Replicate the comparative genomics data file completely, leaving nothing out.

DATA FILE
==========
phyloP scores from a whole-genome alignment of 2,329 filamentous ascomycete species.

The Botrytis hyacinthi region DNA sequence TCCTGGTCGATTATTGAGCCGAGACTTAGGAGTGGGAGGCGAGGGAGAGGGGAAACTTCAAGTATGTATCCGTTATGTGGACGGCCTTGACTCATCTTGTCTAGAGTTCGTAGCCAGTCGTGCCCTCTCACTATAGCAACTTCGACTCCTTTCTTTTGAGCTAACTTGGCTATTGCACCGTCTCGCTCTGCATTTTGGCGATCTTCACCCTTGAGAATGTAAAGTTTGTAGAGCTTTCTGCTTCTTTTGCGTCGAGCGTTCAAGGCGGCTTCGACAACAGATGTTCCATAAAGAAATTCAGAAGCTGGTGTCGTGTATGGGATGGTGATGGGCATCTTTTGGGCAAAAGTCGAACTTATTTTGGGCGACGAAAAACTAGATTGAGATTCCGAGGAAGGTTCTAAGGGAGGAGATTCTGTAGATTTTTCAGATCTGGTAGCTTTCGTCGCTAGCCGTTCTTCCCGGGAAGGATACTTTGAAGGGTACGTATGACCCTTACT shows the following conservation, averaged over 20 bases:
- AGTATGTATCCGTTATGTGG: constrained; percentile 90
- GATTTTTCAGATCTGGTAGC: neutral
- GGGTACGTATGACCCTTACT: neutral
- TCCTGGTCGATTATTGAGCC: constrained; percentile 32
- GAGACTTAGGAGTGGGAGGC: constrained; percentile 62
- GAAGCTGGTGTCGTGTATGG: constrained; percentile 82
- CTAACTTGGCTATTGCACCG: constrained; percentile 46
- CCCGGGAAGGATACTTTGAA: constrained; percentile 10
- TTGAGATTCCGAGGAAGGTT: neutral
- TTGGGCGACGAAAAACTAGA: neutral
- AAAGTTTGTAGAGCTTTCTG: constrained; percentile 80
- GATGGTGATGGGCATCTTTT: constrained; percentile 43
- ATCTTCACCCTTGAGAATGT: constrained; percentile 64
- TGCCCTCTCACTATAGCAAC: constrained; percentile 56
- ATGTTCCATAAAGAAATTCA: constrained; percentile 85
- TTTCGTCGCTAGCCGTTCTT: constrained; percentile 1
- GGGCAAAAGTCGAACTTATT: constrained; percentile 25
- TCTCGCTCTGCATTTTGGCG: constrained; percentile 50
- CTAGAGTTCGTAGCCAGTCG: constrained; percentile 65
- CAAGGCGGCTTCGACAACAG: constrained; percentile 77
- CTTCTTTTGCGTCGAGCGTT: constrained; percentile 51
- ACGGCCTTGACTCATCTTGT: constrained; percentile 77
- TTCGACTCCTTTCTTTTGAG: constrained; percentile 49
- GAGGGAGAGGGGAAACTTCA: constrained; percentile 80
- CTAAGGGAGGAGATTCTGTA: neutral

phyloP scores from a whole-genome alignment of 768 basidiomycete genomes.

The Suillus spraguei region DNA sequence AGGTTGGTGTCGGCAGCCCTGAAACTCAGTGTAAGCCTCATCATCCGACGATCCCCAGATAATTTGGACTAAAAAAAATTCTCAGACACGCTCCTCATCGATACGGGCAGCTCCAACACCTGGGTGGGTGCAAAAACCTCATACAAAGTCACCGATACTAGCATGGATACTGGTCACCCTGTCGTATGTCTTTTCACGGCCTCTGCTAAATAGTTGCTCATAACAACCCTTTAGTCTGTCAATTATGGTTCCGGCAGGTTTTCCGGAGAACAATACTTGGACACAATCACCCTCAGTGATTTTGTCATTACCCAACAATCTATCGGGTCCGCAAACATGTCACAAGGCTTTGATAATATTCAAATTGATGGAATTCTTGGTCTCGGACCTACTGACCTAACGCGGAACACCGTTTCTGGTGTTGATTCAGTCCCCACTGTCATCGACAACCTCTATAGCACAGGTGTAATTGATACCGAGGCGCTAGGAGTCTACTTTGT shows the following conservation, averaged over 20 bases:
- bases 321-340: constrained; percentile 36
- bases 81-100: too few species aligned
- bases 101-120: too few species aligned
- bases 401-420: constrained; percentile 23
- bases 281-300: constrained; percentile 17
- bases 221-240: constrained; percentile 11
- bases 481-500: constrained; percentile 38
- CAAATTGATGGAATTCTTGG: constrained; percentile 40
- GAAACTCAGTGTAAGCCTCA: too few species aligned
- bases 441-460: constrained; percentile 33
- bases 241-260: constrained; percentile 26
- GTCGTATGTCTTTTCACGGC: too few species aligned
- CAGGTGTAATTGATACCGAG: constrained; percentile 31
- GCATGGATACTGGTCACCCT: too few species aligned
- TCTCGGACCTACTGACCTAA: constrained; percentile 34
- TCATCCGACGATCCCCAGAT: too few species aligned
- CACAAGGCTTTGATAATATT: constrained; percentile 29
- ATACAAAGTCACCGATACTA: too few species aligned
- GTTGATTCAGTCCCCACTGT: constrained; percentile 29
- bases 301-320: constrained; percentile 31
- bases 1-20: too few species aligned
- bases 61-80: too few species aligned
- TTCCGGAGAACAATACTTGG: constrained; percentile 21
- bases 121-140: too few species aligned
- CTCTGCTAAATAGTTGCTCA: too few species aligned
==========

phyloP scores from a whole-genome alignment of 2,329 filamentous ascomycete species.

The Botrytis hyacinthi region DNA sequence TCCTGGTCGATTATTGAGCCGAGACTTAGGAGTGGGAGGCGAGGGAGAGGGGAAACTTCAAGTATGTATCCGTTATGTGGACGGCCTTGACTCATCTTGTCTAGAGTTCGTAGCCAGTCGTGCCCTCTCACTATAGCAACTTCGACTCCTTTCTTTTGAGCTAACTTGGCTATTGCACCGTCTCGCTCTGCATTTTGGCGATCTTCACCCTTGAGAATGTAAAGTTTGTAGAGCTTTCTGCTTCTTTTGCGTCGAGCGTTCAAGGCGGCTTCGACAACAGATGTTCCATAAAGAAATTCAGAAGCTGGTGTCGTGTATGGGATGGTGATGGGCATCTTTTGGGCAAAAGTCGAACTTATTTTGGGCGACGAAAAACTAGATTGAGATTCCGAGGAAGGTTCTAAGGGAGGAGATTCTGTAGATTTTTCAGATCTGGTAGCTTTCGTCGCTAGCCGTTCTTCCCGGGAAGGATACTTTGAAGGGTACGTATGACCCTTACT shows the following conservation, averaged over 20 bases:
- AGTATGTATCCGTTATGTGG: constrained; percentile 90
- GATTTTTCAGATCTGGTAGC: neutral
- GGGTACGTATGACCCTTACT: neutral
- TCCTGGTCGATTATTGAGCC: constrained; percentile 32
- GAGACTTAGGAGTGGGAGGC: constrained; percentile 62
- GAAGCTGGTGTCGTGTATGG: constrained; percentile 82
- CTAACTTGGCTATTGCACCG: constrained; percentile 46
- CCCGGGAAGGATACTTTGAA: constrained; percentile 10
- TTGAGATTCCGAGGAAGGTT: neutral
- TTGGGCGACGAAAAACTAGA: neutral
- AAAGTTTGTAGAGCTTTCTG: constrained; percentile 80
- GATGGTGATGGGCATCTTTT: constrained; percentile 43
- ATCTTCACCCTTGAGAATGT: constrained; percentile 64
- TGCCCTCTCACTATAGCAAC: constrained; percentile 56
- ATGTTCCATAAAGAAATTCA: constrained; percentile 85
- TTTCGTCGCTAGCCGTTCTT: constrained; percentile 1
- GGGCAAAAGTCGAACTTATT: constrained; percentile 25
- TCTCGCTCTGCATTTTGGCG: constrained; percentile 50
- CTAGAGTTCGTAGCCAGTCG: constrained; percentile 65
- CAAGGCGGCTTCGACAACAG: constrained; percentile 77
- CTTCTTTTGCGTCGAGCGTT: constrained; percentile 51
- ACGGCCTTGACTCATCTTGT: constrained; percentile 77
- TTCGACTCCTTTCTTTTGAG: constrained; percentile 49
- GAGGGAGAGGGGAAACTTCA: constrained; percentile 80
- CTAAGGGAGGAGATTCTGTA: neutral

phyloP scores from a whole-genome alignment of 768 basidiomycete genomes.

The Suillus spraguei region DNA sequence AGGTTGGTGTCGGCAGCCCTGAAACTCAGTGTAAGCCTCATCATCCGACGATCCCCAGATAATTTGGACTAAAAAAAATTCTCAGACACGCTCCTCATCGATACGGGCAGCTCCAACACCTGGGTGGGTGCAAAAACCTCATACAAAGTCACCGATACTAGCATGGATACTGGTCACCCTGTCGTATGTCTTTTCACGGCCTCTGCTAAATAGTTGCTCATAACAACCCTTTAGTCTGTCAATTATGGTTCCGGCAGGTTTTCCGGAGAACAATACTTGGACACAATCACCCTCAGTGATTTTGTCATTACCCAACAATCTATCGGGTCCGCAAACATGTCACAAGGCTTTGATAATATTCAAATTGATGGAATTCTTGGTCTCGGACCTACTGACCTAACGCGGAACACCGTTTCTGGTGTTGATTCAGTCCCCACTGTCATCGACAACCTCTATAGCACAGGTGTAATTGATACCGAGGCGCTAGGAGTCTACTTTGT shows the following conservation, averaged over 20 bases:
- bases 321-340: constrained; percentile 36
- bases 81-100: too few species aligned
- bases 101-120: too few species aligned
- bases 401-420: constrained; percentile 23
- bases 281-300: constrained; percentile 17
- bases 221-240: constrained; percentile 11
- bases 481-500: constrained; percentile 38
- CAAATTGATGGAATTCTTGG: constrained; percentile 40
- GAAACTCAGTGTAAGCCTCA: too few species aligned
- bases 441-460: constrained; percentile 33
- bases 241-260: constrained; percentile 26
- GTCGTATGTCTTTTCACGGC: too few species aligned
- CAGGTGTAATTGATACCGAG: constrained; percentile 31
- GCATGGATACTGGTCACCCT: too few species aligned
- TCTCGGACCTACTGACCTAA: constrained; percentile 34
- TCATCCGACGATCCCCAGAT: too few species aligned
- CACAAGGCTTTGATAATATT: constrained; percentile 29
- ATACAAAGTCACCGATACTA: too few species aligned
- GTTGATTCAGTCCCCACTGT: constrained; percentile 29
- bases 301-320: constrained; percentile 31
- bases 1-20: too few species aligned
- bases 61-80: too few species aligned
- TTCCGGAGAACAATACTTGG: constrained; percentile 21
- bases 121-140: too few species aligned
- CTCTGCTAAATAGTTGCTCA: too few species aligned